We Asked Vets: Why Dogs Behave Strangely After Grooming

small black dog looking sad at the end of grooming

My dogs rarely need more than a simple occasional brushing but have still had to get professionally groomed on more than one occasion.

First, there was the “skunk incident”. Then, there was the dead fish they found during the day at the lake. Finally, there was the glitter (that’s a story for another time). 

But every time my dogs come home from the groomer, they seem aloof, almost depressed, a little anxious, and overall just strange. I discussed this unusual post-grooming behavior change with two of Not A Bully’s advising veterinarians, Dr. Menicucci and Dr. Patel, and here’s the quick answer:

Dogs may act strangely after grooming due to stress, overstimulation, discomfort from a new haircut, reaction to their owner’s emotions, separation anxiety, or even sickness.

Grooming environments can be overwhelming, exposing dogs to loud noises, new people, and unfamiliar handling, which can lead to stress and anxiety. Signs of this include lethargy, avoiding eye contact, and excessive licking or yawning. While some behavior changes are normal, if your dog remains depressed or shows signs of illness (like vomiting or lethargy) for several days, consult your veterinarian.

To make grooming easier for your dog, start by desensitizing them to the grooming environment which could be as simple as providing treats while handling their feet or spending time in the lobby. To cheer up your dog after grooming, engage in activities they enjoy, matching these to their energy levels. Allow them time to rest and unwind in a familiar, comfortable space.

Be patient and give your dog time to adjust and recover from the grooming experience. 

We’ll take a closer look at each explanation so you can figure out which one makes the most sense for you and your dog. But first, let’s take a closer look at why socialization is so important.

Why Socializing Your Dog For Grooming Matters

Instead of taking your new puppy or recently adopted adult dog straight to the groomer, it is important to socialize them first. Socializing is not only for meeting new people and dogs, but also acclimating your new family member to weird sounds, new environments, and handling like grooming.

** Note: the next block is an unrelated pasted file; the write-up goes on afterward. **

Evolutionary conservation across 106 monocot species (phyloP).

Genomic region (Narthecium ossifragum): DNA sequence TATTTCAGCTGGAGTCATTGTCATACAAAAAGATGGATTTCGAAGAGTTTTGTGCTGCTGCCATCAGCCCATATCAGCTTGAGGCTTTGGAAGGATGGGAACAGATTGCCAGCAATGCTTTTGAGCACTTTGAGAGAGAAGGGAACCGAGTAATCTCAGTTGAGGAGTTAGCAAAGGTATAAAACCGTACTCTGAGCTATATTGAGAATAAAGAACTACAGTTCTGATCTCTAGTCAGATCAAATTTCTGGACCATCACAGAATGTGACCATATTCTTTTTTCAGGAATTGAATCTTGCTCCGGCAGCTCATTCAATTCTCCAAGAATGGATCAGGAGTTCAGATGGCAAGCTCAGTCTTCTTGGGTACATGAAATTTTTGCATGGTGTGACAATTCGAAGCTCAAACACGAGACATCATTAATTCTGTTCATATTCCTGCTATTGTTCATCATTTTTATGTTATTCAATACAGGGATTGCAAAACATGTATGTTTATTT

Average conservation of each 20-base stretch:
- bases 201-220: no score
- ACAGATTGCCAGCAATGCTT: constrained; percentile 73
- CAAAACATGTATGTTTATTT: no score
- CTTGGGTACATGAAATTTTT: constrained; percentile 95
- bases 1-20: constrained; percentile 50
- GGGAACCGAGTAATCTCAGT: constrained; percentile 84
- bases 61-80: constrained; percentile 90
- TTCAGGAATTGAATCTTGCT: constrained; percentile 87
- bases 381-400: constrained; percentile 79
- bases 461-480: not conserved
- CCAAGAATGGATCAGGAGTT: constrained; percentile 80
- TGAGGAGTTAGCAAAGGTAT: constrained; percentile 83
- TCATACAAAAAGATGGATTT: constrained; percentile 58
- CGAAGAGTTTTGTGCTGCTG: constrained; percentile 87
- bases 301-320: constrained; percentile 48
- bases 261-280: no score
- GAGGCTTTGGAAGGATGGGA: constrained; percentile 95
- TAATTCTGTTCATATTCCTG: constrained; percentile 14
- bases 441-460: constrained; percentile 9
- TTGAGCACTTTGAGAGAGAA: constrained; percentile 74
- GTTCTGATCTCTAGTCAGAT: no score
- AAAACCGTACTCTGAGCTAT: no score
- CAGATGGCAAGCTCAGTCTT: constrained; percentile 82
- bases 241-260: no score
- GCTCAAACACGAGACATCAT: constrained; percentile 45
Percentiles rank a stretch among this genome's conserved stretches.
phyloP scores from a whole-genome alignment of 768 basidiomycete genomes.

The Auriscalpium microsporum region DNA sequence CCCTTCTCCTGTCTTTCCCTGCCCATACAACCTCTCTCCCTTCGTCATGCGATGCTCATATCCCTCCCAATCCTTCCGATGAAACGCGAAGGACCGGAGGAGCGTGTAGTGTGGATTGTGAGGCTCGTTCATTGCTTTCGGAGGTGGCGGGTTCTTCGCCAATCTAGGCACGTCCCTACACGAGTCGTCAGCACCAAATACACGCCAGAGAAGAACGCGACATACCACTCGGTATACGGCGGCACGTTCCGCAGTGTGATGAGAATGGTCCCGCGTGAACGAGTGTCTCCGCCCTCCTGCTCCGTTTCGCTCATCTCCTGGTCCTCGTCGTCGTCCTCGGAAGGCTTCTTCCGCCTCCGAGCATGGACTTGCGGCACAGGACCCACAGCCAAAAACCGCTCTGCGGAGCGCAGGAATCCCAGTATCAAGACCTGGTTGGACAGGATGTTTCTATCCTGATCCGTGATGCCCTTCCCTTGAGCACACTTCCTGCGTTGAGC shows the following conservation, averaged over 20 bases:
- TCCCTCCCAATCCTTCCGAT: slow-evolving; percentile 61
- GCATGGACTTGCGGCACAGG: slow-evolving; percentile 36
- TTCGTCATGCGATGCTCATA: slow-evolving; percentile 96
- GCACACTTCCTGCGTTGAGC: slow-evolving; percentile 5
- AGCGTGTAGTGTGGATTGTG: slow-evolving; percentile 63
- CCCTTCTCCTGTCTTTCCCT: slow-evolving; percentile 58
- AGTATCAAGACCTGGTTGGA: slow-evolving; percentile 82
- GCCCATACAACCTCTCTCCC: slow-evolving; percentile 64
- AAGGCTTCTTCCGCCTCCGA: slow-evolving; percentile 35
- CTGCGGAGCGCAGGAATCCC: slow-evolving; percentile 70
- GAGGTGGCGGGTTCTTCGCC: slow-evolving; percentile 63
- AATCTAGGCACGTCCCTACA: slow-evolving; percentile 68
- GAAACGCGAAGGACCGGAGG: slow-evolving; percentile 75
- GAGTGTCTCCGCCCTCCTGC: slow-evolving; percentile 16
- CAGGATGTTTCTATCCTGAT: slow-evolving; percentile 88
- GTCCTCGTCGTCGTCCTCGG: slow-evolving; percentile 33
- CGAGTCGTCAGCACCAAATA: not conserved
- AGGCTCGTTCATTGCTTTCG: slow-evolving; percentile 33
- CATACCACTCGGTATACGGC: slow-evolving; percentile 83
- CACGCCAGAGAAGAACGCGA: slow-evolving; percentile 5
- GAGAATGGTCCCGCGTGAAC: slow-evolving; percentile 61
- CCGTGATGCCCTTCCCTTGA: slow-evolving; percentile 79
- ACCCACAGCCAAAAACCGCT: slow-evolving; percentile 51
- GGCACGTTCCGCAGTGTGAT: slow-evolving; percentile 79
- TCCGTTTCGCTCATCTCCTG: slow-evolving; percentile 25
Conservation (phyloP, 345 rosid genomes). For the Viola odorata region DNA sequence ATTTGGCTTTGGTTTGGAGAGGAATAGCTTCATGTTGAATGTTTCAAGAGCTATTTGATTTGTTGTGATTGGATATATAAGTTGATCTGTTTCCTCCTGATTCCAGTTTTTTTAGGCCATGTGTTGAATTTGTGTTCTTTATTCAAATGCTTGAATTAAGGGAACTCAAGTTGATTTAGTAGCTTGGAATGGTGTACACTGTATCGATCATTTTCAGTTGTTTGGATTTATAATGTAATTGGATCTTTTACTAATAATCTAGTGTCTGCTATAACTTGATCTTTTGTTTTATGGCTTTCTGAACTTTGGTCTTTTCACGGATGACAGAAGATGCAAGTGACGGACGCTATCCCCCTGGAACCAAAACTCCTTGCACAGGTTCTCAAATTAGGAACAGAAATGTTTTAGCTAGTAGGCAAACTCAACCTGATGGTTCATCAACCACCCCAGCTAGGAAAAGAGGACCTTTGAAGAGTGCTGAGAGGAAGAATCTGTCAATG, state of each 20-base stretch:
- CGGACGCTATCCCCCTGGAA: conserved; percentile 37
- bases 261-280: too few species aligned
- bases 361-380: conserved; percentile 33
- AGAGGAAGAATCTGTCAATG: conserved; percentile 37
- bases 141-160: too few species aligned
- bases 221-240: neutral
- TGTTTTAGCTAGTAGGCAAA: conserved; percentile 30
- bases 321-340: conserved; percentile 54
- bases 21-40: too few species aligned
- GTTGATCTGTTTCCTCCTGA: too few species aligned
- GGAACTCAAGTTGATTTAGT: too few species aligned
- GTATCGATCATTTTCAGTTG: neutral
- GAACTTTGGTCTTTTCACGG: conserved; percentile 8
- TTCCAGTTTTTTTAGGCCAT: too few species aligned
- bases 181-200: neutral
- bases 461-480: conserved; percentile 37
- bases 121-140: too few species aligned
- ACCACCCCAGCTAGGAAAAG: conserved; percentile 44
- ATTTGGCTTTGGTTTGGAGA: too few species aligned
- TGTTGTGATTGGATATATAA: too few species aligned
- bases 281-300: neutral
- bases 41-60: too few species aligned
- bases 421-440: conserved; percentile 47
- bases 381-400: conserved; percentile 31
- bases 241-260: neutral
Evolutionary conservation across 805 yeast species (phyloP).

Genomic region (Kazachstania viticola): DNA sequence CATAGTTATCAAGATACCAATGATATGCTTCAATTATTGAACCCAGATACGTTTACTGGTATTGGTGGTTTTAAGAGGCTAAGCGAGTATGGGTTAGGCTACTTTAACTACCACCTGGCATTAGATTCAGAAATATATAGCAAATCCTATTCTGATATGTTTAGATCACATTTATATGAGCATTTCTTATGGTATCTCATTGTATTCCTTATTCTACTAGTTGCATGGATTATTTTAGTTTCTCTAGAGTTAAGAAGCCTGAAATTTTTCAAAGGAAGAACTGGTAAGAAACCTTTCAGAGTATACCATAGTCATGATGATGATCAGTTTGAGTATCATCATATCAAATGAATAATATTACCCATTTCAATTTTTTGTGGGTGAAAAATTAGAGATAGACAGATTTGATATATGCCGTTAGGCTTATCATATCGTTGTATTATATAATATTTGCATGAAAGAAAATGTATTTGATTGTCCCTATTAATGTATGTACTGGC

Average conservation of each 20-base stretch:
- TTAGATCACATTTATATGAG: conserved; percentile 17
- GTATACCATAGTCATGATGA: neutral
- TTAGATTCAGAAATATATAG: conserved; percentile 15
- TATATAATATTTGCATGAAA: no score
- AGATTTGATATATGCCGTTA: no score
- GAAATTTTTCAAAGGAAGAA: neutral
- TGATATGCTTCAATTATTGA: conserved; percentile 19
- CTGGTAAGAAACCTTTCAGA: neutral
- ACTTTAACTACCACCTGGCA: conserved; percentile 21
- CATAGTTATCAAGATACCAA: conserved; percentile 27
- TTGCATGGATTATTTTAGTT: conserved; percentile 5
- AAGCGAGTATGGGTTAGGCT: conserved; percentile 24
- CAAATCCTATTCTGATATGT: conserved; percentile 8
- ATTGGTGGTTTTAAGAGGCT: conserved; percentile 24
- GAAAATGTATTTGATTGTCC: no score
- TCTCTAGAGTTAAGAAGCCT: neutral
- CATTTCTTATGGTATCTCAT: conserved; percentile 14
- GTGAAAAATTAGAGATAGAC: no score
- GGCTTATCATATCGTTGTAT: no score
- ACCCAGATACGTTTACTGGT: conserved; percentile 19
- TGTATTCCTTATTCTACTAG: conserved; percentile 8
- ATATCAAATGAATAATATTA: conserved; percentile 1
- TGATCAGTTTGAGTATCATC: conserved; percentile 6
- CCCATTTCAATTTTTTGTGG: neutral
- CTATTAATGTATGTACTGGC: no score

You can work on basic care like brushing and nail clipping at home. If you’re not sure where to get started, the video below can help and even just attempting some of these activities (while using plenty of positive reinforcement) can help acclimate your dog to the grooming process.

Dr. Nita Patel adds, “If you take home a dog breed that you know will need grooming as they age, helping desensitize them at a young age is important – touching their ears, paws, playing with their feet, and other handling can make the grooming process easier for you, your dog and the groomer.”

A poorly socialized dog is going to have a harder time in stressful places like the groomer and might appear depressed or upset after. It is scary to be pulled out of your comfort zone and poked and prodded by a stranger. When they come home, it might seem like they are ignoring you, but they are probably recovering from a scary situation.

Whether your dog has good reason to be afraid or not, the signs of a fearful dog can easily be misidentified as depression.

Signs your dog is depressed, scared or anxious after grooming include:

It’s important that we’re on the same page in terms of what the unusual behavior looks like before we begin to explain the possible reasons. 

Reason 1: Your Dog Is Stressed Out At The Groomer

Stress and anxiety at the groomer is the most likely explanation for your dog’s change in behavior.

When you compare the grooming experience to your dog’s everyday experience, it’s no surprise that many dogs find it stressful. Many dogs, even larger dogs, are placed on an elevated platform and exposed to loud noises from air dryers and clippers while meeting new people and being handled in new ways! Then, there’s the nail trims, the water and even meeting new dogs.

Your groomer could do a perfect job and your dog may still, understandably, find the experience extremely stressful. Stress and anxiety can then lead to behavior that we interpret as depression, sadness, or weirdness.

Even well-socialized dogs may not have experienced this unique, and confusing, combination of handling! Dogs that are under-socialized and have not had many experiences at the groomer are more likely to not like the groomer and have a behavior change when they come home.

In most cases, it’s unlikely the fault of the groomers themselves but the process of grooming that makes your dog act depressed. However, in some cases, a clipper can get too close to the skin, or a nail trim could be uncomfortable. Even the best groomers can make these mistakes but they can add to the stress, and subsequent behavior change, for your dog. 

After a stressful experience at the groomer, your dog is likely to associate the groomer, and the events leading up to it, with negative emotions and not like going. After being groomed, they might hide and avoid you until they recover.

It is important to research, check reviews, and get recommendations for groomers, but even the best professional groomers might make a mistake, trimming a nail too short or accidentally scaring your dog.

We could all hope for a dog that loves the blow dryer as much as this one but that’s unfortunately not the case!

Reason 2: Your Dog Is Tired And Overstimulated

Even if your dog isn’t stressed or anxious at the groomer, the process is still very stimulating and tiring. Depending on the breed, age, and personality, some dogs can get more easily overstimulated than others, becoming overwhelmed around new dogsnew people, and at the groomer.